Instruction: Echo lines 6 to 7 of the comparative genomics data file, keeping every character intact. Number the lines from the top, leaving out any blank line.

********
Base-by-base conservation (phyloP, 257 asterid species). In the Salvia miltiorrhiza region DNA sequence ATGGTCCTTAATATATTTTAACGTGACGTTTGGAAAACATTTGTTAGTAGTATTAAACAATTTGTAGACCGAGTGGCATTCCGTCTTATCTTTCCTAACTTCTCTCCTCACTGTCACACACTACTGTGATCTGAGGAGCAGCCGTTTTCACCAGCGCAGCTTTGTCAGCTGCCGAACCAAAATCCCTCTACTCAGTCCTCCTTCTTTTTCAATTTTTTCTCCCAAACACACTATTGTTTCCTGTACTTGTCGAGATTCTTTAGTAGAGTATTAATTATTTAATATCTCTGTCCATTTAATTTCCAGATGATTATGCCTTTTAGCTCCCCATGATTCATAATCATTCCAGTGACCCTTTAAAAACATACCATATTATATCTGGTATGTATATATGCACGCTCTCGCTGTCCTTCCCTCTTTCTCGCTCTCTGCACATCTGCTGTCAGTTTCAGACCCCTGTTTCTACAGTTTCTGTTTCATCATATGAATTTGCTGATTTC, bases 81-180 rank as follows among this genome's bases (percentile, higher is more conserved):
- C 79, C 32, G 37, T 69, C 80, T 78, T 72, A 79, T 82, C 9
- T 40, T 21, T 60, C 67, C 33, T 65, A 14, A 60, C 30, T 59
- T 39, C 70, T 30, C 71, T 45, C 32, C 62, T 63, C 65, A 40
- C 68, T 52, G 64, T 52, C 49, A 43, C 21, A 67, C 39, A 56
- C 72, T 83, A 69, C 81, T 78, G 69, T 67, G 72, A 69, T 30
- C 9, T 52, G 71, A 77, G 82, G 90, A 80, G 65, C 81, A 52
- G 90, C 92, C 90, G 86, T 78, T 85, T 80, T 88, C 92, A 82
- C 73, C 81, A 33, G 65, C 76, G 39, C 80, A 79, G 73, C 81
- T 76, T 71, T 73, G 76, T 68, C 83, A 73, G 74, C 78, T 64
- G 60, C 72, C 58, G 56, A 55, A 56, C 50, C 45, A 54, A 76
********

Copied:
- C 72, T 83, A 69, C 81, T 78, G 69, T 67, G 72, A 69, T 30
- C 9, T 52, G 71, A 77, G 82, G 90, A 80, G 65, C 81, A 52